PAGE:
Auckland Council spends $12.5M cutting staff

Redundancies come at a high price as six-figure payouts for senior staff spark audit request

Auckland Council spends $12.5M cutting staff
Auckland Council has undergone significant restructuring over the past 12 months and it seems the major change has come with a hefty price tag.

According to the council’s most recent annual report, redundancies have cost the governing body $12.5 million with some senior staff earning six-figure settlements.

In fact, Auckland Mayor Phil Goff has asked Audit New Zealand to investigate after one manager was paid $405,000 in a confidential settlement.

However, council chief executive Stephen Town says he is confident the correct processes were followed while deciding on compensation sums.

"Any severance payment made by Auckland Council is done with great care,” he said. “While we aim to resolve any issues within the terms of employment agreements, there are occasions where a severance payment is the most pragmatic option.”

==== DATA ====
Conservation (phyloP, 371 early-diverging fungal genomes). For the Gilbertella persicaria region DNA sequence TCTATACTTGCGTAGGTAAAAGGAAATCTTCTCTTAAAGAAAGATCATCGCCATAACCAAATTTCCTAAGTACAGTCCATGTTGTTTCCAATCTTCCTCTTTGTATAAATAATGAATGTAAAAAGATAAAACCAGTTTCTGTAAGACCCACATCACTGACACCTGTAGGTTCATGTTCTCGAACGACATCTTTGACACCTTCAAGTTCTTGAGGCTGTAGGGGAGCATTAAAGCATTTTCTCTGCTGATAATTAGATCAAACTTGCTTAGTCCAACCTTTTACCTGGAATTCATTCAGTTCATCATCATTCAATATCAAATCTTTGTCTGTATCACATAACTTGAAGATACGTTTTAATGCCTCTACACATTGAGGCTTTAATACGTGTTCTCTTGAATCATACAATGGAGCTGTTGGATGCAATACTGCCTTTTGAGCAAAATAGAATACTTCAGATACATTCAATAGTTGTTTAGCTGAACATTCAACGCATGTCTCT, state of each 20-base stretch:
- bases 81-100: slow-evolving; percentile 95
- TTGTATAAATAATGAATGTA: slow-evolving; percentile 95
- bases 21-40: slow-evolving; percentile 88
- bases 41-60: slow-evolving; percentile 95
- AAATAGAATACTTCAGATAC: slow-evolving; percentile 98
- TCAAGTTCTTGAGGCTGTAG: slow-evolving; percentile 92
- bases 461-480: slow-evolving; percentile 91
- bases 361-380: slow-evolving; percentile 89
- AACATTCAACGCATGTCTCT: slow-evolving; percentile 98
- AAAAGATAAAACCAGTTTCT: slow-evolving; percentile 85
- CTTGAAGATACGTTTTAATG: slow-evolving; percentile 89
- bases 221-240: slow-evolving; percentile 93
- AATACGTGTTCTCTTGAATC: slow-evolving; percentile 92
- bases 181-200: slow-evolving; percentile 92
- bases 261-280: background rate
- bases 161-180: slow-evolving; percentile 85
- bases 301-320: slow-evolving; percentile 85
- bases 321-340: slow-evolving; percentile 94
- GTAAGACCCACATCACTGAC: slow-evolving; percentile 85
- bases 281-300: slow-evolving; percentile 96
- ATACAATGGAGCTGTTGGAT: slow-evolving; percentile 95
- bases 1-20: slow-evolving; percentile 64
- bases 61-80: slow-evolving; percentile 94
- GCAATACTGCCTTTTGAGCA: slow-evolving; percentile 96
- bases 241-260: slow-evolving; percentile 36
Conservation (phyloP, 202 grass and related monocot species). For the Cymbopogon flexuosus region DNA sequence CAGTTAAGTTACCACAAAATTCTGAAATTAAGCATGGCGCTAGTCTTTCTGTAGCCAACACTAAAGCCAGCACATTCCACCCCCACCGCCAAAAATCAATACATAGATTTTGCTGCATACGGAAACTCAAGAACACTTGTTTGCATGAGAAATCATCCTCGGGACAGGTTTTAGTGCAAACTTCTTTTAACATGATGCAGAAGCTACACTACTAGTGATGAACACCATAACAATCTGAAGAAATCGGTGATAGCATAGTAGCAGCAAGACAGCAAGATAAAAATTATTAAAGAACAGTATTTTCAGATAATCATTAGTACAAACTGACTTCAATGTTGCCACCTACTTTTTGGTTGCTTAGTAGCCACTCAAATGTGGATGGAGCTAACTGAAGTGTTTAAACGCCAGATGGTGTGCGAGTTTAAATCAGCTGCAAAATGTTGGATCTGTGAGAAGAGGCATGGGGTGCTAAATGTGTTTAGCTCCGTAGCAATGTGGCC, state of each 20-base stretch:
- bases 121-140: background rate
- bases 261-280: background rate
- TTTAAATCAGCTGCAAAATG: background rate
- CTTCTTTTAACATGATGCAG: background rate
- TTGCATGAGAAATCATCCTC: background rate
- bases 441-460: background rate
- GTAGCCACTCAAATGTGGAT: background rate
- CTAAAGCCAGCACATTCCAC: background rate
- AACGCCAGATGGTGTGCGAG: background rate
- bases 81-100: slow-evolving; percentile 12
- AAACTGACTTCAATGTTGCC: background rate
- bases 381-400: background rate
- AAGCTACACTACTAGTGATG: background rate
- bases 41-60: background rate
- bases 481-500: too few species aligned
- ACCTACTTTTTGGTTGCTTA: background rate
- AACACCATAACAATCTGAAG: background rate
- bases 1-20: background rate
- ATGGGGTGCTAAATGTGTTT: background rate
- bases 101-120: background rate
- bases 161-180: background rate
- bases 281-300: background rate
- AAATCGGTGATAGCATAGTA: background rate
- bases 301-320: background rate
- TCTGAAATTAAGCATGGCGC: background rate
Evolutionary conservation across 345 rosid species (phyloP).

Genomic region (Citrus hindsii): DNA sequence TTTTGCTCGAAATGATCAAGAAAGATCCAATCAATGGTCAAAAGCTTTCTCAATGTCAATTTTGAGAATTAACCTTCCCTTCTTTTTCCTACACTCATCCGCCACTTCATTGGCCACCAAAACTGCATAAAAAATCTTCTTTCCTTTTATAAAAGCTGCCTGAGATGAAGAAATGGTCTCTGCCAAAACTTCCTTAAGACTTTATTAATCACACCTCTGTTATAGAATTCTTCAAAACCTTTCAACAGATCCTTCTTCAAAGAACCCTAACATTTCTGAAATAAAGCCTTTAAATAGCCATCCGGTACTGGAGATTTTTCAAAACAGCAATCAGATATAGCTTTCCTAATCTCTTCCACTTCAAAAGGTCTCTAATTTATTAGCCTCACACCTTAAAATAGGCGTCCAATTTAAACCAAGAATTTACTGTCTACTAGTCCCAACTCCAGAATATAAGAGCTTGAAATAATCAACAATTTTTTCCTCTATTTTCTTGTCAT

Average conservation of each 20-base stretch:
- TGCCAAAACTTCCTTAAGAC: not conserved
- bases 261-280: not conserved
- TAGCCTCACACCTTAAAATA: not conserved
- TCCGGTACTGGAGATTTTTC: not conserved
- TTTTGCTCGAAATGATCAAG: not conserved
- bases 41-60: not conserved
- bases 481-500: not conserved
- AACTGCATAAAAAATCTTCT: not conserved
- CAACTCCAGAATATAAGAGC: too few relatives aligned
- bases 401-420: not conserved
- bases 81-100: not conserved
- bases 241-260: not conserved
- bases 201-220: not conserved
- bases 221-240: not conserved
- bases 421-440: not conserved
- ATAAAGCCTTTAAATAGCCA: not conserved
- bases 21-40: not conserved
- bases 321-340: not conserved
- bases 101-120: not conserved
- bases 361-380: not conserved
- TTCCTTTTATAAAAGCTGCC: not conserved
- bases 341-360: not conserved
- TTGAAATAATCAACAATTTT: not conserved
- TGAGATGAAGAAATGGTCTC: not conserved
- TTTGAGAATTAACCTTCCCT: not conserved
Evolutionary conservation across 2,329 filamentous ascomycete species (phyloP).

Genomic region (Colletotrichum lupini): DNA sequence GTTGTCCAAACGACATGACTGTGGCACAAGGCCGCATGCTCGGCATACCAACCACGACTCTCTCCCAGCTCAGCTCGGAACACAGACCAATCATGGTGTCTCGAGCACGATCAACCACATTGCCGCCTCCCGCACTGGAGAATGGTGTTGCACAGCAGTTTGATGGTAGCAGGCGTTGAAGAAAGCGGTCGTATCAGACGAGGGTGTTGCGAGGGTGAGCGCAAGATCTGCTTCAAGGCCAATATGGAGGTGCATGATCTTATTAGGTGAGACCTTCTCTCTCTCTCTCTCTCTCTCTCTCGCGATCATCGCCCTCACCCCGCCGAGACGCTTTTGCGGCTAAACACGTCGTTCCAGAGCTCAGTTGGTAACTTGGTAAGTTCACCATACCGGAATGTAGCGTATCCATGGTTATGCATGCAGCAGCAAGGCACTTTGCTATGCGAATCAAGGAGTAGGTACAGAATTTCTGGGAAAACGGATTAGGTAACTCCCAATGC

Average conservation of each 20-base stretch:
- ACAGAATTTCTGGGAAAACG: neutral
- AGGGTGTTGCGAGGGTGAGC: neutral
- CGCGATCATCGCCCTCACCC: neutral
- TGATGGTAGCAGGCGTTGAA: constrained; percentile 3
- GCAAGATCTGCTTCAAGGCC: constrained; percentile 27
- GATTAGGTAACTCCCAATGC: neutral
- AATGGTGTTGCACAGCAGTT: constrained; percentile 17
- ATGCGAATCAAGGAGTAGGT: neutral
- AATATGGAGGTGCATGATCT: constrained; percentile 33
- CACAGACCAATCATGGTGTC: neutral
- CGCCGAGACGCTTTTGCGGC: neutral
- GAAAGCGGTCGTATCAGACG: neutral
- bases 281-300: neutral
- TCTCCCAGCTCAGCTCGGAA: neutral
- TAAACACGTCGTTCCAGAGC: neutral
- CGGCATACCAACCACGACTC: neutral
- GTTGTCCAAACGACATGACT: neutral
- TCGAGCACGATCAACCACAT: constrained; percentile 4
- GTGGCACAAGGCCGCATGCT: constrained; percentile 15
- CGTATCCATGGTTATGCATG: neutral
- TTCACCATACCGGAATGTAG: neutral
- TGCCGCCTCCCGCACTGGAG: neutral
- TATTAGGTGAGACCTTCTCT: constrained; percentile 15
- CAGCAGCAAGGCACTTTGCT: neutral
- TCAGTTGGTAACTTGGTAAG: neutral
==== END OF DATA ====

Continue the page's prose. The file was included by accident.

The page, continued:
Most of the $12.5 million went to 227 council workers who lost their jobs across a number of sectors, including IT, libraries and customer services.

However, the struggle may not be over for Auckland Council as leaders may now have to contend with a disillusioned and disengaged workforce.

According to Hamish Kynaston, a partner with Buddle Findlay law firm, organisations executing major change initiatives can’t afford to neglect employees who remain following mass redundancies.

“You’ve got to think about them – they’re seeing their friends, family and colleagues go down the road to redundancy,” he told HRD.

The most effective way to keep staff on board, according to Kynaston, is to conduct the change initiative in the most considered and respectful way possible.

“Going through the process in what is clearly a fair way, where you’re not trying to rush it, where you are providing good information, where you are providing personal support and giving feedback to employee comments – that’s key to avoiding reputational harm,” he said.

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